163 Killed Across Iraq, As HRW Examines ISIS Massacre

At least 163 people were killed today, mostly militants in airstrikes. Dozens more deaths were actually reported but no solid numbers were given. At least 28 people were wounded.

Human Rights Watch has re-examined the evidence related to the slaughter of Iraqi soldiers at Camp Speicher in June. They now believe between 560 and 770 men were killed during the incident. That is several hundred more deaths than what was previously estimated, but still well below Islamic State claims. H.R.W. also warned that the final tally could climb higher as new information emerges.

In Baghdad, minorities are decrying what they say is an increase in kidnappings, harassment and murders by members of the reenergized Shi’ite militias. Two dumped bodies were found in Baghdad al-Jadida district. Another body was found in Abu Dsheer.

Sixteen civilians were executed by militants in Ramadi.

In Falluja, shelling left five civilians dead and 13 wounded. Airstrikes killed nine militants. Another airstrike killed 50 militants.

A roadside bomb killed a security volunteer and wounded two more in Jurf al-Sakhar.

Gunmen in Abu Ghraib killed a civilian.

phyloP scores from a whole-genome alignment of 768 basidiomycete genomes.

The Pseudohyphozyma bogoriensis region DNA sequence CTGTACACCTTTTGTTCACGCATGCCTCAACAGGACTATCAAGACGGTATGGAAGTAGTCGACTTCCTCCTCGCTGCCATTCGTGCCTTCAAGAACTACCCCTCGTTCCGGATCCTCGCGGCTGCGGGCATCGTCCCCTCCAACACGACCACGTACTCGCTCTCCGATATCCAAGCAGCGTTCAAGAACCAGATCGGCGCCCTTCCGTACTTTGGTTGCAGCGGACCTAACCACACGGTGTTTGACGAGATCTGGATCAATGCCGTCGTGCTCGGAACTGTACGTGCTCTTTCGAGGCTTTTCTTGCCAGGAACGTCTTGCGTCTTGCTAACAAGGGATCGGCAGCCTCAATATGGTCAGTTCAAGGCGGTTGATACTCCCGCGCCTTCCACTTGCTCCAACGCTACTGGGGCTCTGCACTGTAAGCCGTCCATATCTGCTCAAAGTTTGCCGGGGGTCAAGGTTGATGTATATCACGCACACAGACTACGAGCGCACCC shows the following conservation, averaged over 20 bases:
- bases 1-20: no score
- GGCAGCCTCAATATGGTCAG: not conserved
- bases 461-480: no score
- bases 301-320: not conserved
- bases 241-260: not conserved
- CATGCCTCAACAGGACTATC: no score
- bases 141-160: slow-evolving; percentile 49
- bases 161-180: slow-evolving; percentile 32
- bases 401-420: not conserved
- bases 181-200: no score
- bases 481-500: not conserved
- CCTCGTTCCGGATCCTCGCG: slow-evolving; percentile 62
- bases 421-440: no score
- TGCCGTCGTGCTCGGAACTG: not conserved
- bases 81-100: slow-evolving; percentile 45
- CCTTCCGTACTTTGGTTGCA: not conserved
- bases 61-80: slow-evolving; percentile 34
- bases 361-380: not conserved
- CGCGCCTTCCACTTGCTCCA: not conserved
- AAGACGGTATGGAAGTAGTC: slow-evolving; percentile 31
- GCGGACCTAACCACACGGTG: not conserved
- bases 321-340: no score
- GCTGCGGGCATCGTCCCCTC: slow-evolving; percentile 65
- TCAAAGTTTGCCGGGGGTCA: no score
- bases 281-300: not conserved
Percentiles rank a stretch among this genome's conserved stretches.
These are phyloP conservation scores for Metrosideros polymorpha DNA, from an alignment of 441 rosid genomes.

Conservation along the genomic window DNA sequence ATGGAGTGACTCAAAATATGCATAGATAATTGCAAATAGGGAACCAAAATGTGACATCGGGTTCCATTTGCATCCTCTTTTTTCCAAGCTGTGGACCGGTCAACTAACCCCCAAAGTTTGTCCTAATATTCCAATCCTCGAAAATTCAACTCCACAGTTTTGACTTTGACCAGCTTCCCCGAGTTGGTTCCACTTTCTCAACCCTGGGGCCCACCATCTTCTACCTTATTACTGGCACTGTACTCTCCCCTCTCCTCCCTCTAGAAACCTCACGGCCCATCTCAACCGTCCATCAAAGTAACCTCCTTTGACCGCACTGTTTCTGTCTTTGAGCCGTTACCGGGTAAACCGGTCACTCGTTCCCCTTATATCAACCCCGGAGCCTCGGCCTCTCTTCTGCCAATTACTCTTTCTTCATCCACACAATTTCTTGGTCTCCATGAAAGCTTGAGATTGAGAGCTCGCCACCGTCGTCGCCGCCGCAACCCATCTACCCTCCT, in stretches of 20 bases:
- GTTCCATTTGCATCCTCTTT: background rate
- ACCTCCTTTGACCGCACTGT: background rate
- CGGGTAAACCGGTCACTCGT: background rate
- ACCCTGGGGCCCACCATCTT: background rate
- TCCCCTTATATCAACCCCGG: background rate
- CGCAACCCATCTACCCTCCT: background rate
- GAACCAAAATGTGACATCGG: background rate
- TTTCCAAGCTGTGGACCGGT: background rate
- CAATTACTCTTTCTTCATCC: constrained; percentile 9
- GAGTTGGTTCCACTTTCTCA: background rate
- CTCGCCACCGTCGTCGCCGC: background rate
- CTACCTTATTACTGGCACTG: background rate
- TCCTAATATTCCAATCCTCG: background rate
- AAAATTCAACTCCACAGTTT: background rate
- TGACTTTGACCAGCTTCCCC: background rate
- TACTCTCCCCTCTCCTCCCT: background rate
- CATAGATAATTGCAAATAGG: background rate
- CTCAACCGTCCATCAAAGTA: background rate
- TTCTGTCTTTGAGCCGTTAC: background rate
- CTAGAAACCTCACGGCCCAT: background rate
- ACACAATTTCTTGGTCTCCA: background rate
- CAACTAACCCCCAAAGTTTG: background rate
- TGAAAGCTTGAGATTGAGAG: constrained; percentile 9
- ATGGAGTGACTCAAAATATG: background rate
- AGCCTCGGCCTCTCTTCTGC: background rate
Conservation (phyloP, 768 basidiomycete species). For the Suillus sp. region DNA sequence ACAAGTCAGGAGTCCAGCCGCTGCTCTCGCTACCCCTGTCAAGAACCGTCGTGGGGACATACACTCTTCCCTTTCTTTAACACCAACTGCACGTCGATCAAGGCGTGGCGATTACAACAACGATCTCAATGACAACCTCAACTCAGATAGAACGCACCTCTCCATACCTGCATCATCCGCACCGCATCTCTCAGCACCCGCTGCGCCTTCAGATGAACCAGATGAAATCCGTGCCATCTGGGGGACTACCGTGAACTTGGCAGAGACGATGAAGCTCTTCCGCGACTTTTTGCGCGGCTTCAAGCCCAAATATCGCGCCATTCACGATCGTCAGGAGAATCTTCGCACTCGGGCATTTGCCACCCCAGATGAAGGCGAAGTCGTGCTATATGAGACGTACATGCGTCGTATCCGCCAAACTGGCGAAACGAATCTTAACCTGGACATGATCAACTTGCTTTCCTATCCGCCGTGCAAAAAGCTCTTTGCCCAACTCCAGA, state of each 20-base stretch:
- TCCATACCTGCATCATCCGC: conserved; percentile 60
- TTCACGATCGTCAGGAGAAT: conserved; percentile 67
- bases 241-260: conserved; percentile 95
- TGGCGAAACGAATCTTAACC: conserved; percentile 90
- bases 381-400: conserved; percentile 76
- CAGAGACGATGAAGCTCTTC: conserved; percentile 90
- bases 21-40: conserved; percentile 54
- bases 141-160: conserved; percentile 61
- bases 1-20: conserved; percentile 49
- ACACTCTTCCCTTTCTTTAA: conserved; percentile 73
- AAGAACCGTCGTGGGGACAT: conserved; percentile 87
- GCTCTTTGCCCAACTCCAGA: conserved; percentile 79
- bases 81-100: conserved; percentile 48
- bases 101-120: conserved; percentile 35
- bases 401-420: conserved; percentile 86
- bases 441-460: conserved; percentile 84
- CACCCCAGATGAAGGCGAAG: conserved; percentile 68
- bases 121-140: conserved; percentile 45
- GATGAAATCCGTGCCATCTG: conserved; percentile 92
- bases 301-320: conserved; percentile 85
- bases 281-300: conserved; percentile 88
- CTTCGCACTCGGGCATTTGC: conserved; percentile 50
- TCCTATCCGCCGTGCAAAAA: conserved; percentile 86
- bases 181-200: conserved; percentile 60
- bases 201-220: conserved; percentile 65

As many as 20 militants were killed during airstrikes in Duluiya. Bombs killed five militants and wounded five more. Nine militants were killed when a helicopter gunshop bombed their location.

In Albu Hassan, security forces killed 30 militants.

Tribal fighters in Amiriyat al-Falluja killed nine militants.

Five militants were killed and eight were wounded during clashes and airstrikes in the Tikrit, Amerli and Zab areas.

A number of militants were killed as security forces retook several villages in the Adhaim Dam region.

Dozens of militants were killed during airstrikes in Haditha.

Militants were also killed during airstrikes in Ishaqi and Malaha.

In Tikrit and Amiriyat al-Falluja, dozens of militants more were killed.

Author: Margaret Griffis

Margaret Griffis is a journalist from Miami Beach, Florida and has been covering Iraqi casualties for Antiwar.com since 2006.